"The purpose is to make a statement that there are severe penalties for this kind of behavior," said Craig Reynolds, Thomson's chief of staff. "There isn't a whole lot of sympathy for what they're doing,"
The Florida legislature recently sent a similar measure to Gov. Jeb Bush and Nebraska is also considering a measure that would double damages for destroying agricultural research. The Florida law would double penalties for destroying bio-engineered crops and would make trespassing on lands used for testing and research punishable by up to three years in prison.
In Iowa , the penalty for causing $10,000 in damage to agricultural property is 10 years in prison and a $10,000 fine. Utah , Kansas and Indiana also increased the penalties for crimes committed against animal enterprises and Pennsylvania is considering a bill to define the offense of eco-terrorism.
ECO-SABOTAGE ACTS CLAIMED BY THE EARTH LIBERATION FRONT
May 21, 2001, Seattle, Wash. and Clatskanie, Ore. A fire destroyed the office of a genetically-engineered tree researcher at the University of Washington while a simultaneous fire destroyed 13 trucks at a hybrid poplar farm in Oregon. Damage estimated at $3 million.
January 1, 2001, Glendale, Ore. -- The Superior Lumber Company offices were destroyed in a $400,000 fire.
July 21, 2000, Rhinelander, Wis. One million dollars worth of experimental poplar trees were uprooted at the U.S. Forest Service Forest Biotechnology Laboratory.
November 27, 2000, Longmont, Colo. A $500,000 home in a new subdivision was burned. ELF said the fire was set in response to the defeat of a statewide ballot measure to control growth.
December 31, 1999, East Lansing, Mich. A fire destroyed the offices of Catherine Ives at Michigan State University. ELF said Ives was targeted for researching genetically engineered crops for Monsanto Corp., intended to assist developing countries. Damage was estimated at $900,000.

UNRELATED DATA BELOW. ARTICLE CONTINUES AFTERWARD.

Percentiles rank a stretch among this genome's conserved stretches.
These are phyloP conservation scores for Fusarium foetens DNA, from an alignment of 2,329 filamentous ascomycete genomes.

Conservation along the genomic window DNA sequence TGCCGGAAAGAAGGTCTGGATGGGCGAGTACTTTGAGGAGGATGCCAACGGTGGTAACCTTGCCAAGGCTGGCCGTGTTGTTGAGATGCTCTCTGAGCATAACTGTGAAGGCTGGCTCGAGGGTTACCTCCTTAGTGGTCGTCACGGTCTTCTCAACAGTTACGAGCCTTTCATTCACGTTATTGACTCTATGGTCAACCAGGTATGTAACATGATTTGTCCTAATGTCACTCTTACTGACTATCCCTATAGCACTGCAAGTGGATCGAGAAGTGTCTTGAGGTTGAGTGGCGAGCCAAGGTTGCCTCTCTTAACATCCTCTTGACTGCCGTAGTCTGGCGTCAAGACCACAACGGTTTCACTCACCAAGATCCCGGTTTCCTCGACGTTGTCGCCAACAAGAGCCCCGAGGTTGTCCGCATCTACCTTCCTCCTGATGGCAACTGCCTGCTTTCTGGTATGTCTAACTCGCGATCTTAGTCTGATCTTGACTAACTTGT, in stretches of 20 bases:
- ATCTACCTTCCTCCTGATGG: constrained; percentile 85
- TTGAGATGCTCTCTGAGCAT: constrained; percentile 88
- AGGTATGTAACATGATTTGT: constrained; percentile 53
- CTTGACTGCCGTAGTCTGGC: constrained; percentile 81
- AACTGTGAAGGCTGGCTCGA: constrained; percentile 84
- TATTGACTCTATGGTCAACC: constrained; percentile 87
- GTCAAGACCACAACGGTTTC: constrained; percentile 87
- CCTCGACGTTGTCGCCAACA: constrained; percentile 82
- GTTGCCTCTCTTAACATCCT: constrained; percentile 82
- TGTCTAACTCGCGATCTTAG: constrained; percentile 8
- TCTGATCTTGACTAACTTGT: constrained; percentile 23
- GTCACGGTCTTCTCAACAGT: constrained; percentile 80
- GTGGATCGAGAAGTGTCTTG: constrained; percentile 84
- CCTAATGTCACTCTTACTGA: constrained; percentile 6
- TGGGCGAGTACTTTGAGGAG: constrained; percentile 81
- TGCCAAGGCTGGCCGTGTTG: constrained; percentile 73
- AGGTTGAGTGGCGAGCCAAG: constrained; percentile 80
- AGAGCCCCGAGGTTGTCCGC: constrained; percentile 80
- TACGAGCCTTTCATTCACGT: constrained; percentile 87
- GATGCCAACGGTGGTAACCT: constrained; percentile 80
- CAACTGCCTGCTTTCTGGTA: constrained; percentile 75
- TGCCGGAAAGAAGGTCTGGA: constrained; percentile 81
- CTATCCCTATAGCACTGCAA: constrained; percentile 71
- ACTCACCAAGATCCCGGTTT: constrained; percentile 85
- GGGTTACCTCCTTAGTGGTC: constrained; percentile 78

December 25, 1999, Monmouth, Ore.A fire destroyed the Timber and Wood Products Division of Boise Cascade Inc. Damage estimated at $1,000,000.
October 26, 1998, Menominee County, Mich. Five thousand mink released from the Upper Peninsula Pipkorn Mink Farm.
December 26, 1998, Medford, Ore.-- US Forest Industries offices destroyed in a $700,000 fire.
October 19, 1998, Vail, Colo. -- Several structures were destroyed at the ski resort owned by Vail Inc. The fires were allegedly motivated by a prolonged legal battle that failed to halt development by Vail into the threatened habitat of an endangered lynx. Damage exceeded $12 million.
June 21, 1998, Olympia, Wash. ELF and the Animal Liberation Front both claimed responsibility for setting fire to a U.S. Department of Agriculture Animal Damage Control center. Damage estimated at $1.4 million.
November 29, 1997, Burns, Ore. Four hundred and eighty-eight wild horses and 51 burros were released from Bureau of Land Management facility and a barn and tack-room were burned, causing $450,000 in damage.
Sources: http://www.earthliberationfront.com http://www.oregonlive.com/news/99/09/st092620.html